https://net.educause.edu/ir/library/pdf/eli3035.pdf

Share on Facebook

How to Make Online Learning Accessible for Students with Learning Challenges

May 17th, 2015

by Brent Betit, EdSurge

We know that students with learning disabilities may learn best in a human-mediated environment that takes into account their highly specific individual learning profile. The very best special educators adapt to a student’s learning style on the fly–a capability that computers haven’t yet acquired. So it would seem logical to question whether online education is even appropriate for students with LD. Yet I believe that a well-designed learning platform that includes multiple learning modalities could very well be superior to in-person education for someone with an LD. Based on my 30 years of experience working with students who learn differently, here are six precepts for how one could build an online learning platform that works for students with LDs:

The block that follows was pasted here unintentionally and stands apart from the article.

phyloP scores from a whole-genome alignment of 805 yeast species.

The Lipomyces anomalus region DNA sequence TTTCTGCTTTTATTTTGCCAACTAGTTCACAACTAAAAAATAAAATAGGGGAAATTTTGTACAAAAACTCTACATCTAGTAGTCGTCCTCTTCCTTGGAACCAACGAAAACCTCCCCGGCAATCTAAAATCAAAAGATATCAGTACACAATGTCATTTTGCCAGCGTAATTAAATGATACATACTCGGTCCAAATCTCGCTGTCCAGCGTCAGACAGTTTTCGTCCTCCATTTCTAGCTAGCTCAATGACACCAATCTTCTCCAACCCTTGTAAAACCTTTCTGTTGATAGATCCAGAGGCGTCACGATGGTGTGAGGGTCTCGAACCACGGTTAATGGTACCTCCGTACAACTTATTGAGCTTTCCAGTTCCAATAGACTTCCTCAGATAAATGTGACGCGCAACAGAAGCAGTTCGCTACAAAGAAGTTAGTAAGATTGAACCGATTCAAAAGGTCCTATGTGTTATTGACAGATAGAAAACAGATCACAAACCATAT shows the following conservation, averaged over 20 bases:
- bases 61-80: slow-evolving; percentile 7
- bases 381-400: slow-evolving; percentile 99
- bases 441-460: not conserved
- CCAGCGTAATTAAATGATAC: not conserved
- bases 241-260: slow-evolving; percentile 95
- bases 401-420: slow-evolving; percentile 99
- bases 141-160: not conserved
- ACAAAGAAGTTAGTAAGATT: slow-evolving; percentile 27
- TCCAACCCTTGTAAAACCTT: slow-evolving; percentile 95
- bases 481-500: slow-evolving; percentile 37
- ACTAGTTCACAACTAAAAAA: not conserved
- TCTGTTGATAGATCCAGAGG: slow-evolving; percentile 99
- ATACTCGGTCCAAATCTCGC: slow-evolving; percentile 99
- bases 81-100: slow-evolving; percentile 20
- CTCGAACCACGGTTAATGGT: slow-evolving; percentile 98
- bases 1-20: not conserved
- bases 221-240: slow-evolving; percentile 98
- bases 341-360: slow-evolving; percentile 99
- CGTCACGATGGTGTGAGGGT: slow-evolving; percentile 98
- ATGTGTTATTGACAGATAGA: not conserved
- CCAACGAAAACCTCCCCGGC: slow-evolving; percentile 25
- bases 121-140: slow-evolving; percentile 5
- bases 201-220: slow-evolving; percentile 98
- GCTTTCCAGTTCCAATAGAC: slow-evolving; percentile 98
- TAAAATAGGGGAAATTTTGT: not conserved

https://www.edsurge.com/n/2015-05-10-how-to-make-online-learning-accessible-for-students-with-learning-challenges

Share on Facebook

Debt-Free College Catches On

May 17th, 2015

By Michael Stratford, Inside Higher Ed

After a concerted push over the past several months from liberals and progressive groups, Hillary Clinton’s presidential campaign appears to be on the cusp of embracing a debt-free college plan. The Democratic front-runner’s campaign manager promoted the idea last week during an interview on CNBC. “What voters are looking for is someone to be a champion for everyday people,” the campaign manager, Robby Mook, said. “For young people, that’s debt-free college.”